Warriors coach Steve Kerr fined $25K for outburst

OAKLAND, Calif. (AP) Warriors coach Steve Kerr is sorry he swore - more than once - at a referee. He knows how hard that job must be.

Kerr was fined $25,000 by the NBA on Monday for his outburst directed at official Bill Spooner late in the third quarter of Golden State's three-point overtime loss at Sacramento on Saturday night.

''I knew I was going to get fined. I deserve it,'' Kerr said Monday.

The reigning NBA Coach of the Year yelled profanities and was held back on the court by assistant coach Mike Brown during the 109-106 defeat. He became irate after a pair of loose ball fouls on Kevon Looney 18 seconds apart, pointing and gesturing in Spooner's direction.

Kerr said he had apologized to Spooner through NBA executive vice president of basketball operations Kiki VanDeWeghe and would do so in person the next time Spooner is assigned to work the Warriors.

''I used inappropriate words. I deserved to be fined. I apologized to Bill Spooner through Kiki yesterday. Next time I see him I'll apologize. It was totally inappropriate and I deserve to be fined,'' Kerr said. ''It didn't surprise me how I angry I was but the word choice was very poor.''

The league said Kerr was verbally abusive to officials and failed to leave the court in a timely manner following his ejection with 3:34 left in the period.

To those who get into officiating, Kerr said: ''God bless you. Those guys have miserable jobs. We yell at them, every coach yells at them every game. Part of being a good ref is you understand it's not personal. That's why I don't think this will be any issue. Bill's a really good ref. He's been in this league a long time. I'll apologize and I'm sure he'll be fine. Like I said, they're kind of used to the abuse. It's never personal.''

Golden State initially got a spark from Kerr going crazy, but it didn't last and the Warriors had one of their worst games yet. They still lead the league at 43-8.

''I think he does a good job picking his spots,'' Andre Iguodala said. ''He's not too over the top. He doesn't do it that often, so when he does do it there's a reason why. I felt like we responded initially really good from it and then we kind of got back to our bad habits that were happening throughout the game.''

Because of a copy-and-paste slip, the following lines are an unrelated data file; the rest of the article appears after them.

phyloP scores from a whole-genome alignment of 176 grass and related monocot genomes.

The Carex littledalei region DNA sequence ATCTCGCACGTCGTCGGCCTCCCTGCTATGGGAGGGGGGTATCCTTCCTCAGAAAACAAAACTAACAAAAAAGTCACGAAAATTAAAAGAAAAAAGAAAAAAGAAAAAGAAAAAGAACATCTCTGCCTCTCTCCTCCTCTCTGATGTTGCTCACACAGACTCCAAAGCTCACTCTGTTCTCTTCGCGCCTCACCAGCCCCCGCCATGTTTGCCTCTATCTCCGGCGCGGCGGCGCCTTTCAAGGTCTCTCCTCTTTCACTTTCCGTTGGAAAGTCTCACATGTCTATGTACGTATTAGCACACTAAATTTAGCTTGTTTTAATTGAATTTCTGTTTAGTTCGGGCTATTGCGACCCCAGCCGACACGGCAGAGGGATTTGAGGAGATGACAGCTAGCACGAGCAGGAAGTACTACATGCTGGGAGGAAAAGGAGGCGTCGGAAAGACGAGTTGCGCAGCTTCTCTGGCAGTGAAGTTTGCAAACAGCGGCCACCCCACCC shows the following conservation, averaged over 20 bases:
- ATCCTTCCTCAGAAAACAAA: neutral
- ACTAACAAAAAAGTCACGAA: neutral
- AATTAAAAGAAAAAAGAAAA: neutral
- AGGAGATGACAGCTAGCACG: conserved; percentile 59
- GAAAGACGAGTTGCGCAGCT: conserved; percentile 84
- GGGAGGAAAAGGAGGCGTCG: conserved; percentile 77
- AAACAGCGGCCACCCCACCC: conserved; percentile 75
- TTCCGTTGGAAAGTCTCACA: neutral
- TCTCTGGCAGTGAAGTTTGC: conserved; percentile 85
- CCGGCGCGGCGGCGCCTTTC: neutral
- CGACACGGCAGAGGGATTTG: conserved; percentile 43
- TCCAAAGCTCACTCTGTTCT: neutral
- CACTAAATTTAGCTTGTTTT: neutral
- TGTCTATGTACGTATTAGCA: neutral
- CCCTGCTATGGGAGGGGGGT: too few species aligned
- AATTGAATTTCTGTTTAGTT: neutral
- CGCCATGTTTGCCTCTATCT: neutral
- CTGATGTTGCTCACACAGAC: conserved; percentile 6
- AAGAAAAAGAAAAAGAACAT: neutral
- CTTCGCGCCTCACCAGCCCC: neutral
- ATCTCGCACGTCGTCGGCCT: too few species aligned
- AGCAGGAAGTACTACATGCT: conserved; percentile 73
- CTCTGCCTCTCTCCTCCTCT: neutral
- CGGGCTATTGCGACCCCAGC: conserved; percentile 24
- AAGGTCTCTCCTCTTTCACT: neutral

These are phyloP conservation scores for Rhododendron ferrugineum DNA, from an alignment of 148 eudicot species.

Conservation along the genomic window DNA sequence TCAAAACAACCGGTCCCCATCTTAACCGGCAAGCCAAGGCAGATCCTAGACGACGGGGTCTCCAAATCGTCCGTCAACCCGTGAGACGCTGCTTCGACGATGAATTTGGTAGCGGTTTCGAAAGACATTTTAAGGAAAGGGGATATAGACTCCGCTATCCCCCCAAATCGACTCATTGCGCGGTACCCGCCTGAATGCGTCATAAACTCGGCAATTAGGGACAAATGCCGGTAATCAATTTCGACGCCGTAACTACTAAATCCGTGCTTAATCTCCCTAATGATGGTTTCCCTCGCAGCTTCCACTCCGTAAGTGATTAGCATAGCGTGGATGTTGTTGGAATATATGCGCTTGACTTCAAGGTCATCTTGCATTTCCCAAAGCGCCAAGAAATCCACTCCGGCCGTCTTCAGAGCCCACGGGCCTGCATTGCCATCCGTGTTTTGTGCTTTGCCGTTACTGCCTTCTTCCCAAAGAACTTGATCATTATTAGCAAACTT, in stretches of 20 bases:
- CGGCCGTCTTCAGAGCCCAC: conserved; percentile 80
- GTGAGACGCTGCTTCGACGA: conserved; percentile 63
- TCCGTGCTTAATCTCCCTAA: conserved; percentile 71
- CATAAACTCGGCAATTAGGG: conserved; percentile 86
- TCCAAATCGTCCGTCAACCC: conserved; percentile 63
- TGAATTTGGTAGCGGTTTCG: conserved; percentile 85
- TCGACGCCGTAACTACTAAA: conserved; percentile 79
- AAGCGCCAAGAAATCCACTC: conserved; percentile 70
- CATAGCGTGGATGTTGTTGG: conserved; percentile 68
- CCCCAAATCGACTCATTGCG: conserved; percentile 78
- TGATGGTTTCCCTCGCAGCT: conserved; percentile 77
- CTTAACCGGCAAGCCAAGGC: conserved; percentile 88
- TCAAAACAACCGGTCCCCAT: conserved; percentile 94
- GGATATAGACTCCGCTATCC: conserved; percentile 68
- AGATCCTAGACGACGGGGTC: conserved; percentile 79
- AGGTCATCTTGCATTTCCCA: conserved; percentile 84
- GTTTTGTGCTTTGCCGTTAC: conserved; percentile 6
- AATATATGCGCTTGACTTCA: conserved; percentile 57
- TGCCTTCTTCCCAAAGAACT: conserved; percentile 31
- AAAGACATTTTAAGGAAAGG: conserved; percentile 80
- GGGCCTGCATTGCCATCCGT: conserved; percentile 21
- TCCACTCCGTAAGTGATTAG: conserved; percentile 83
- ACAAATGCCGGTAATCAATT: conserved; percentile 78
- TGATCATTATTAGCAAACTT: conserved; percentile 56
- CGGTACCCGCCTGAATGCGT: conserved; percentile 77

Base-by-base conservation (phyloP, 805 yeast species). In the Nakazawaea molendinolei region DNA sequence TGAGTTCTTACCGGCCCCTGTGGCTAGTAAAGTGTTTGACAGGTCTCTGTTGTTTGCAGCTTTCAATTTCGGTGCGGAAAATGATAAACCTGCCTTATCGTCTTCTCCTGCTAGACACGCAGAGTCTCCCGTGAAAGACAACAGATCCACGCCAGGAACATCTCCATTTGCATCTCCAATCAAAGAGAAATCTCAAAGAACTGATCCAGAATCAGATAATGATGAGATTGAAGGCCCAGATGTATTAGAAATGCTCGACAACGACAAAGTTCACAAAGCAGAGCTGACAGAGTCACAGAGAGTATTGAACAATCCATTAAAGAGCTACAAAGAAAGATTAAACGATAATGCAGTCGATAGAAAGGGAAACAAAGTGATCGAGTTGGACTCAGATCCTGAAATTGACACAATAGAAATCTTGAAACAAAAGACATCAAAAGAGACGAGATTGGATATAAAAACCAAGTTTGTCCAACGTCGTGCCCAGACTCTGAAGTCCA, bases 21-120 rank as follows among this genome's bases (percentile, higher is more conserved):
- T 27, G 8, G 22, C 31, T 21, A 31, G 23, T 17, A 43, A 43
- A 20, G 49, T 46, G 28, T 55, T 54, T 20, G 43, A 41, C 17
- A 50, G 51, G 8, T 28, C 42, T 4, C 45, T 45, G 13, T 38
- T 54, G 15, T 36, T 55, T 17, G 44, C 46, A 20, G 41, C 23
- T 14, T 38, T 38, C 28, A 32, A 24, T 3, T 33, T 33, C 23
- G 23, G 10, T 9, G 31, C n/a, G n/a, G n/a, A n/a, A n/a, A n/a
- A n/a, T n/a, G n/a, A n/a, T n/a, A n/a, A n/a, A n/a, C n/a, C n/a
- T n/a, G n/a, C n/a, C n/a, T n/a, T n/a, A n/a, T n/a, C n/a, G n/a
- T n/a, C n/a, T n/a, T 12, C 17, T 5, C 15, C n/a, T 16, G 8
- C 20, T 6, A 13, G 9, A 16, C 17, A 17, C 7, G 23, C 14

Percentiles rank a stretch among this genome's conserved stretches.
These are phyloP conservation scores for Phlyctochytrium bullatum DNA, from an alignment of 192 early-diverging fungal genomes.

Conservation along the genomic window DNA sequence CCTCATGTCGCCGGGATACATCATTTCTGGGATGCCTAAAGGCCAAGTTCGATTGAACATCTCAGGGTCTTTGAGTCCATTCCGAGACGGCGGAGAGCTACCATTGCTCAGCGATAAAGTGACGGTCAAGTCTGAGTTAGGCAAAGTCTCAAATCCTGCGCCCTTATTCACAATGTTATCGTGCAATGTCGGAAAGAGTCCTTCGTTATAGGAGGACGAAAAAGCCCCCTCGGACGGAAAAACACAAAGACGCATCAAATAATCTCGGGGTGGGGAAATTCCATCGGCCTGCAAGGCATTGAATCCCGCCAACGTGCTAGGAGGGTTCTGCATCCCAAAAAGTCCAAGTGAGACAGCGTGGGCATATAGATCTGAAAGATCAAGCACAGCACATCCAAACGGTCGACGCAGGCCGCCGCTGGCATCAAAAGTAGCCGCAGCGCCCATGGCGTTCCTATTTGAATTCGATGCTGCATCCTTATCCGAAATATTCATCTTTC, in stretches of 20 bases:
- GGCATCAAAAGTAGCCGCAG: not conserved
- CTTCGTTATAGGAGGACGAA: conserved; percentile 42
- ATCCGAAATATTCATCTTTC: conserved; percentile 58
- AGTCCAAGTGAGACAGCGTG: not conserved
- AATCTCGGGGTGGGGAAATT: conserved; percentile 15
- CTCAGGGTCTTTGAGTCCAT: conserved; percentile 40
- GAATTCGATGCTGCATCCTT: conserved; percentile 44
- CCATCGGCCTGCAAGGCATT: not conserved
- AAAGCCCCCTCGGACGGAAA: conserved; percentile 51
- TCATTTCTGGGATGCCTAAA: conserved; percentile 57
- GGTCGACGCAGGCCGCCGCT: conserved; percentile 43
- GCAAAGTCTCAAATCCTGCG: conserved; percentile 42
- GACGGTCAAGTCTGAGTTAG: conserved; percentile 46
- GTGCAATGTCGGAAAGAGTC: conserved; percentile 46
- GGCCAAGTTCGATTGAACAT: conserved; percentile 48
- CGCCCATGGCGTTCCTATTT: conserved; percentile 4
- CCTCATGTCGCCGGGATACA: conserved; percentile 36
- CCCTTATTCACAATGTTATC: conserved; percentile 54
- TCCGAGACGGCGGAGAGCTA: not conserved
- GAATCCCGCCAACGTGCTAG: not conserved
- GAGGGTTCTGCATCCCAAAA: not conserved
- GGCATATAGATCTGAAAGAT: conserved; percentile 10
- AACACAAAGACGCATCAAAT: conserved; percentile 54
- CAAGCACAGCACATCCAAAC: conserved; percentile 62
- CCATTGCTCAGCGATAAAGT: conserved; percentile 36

Kerr sure looked like he was headed Spooner's way for more, though he joked Monday that Brown sometimes goes a little overboard to keep him out of trouble.

''I'm not even going anywhere. All I want to do is get a view of the official when I yell,'' Kerr said. ''Mike acts like I'm going to just go and try to tackle somebody. I'm not going anywhere. I'm not going to start a fight. Mike's like holding me back when I'm not even trying to get at anybody. We're going to have to work this thing out a little bit better.''

Brown said Monday he wanted to keep Kerr from being ejected at all costs, unclear that the coach had already been hit with one technical when they signaled him out of the game.

''It's the heat of the moment and I've been in that position,'' Brown said. ''At times you don't know what you're going to do, but Steve's obviously in control of himself - 99.9 percent of the time. So, just having a little fun. He's fiery, he's competitive and we're a better team with him out there. Sometimes he does need to make his point, he does need to let the guys know he's fighting for them and he'll do whatever to show them that he's fighting for them.''

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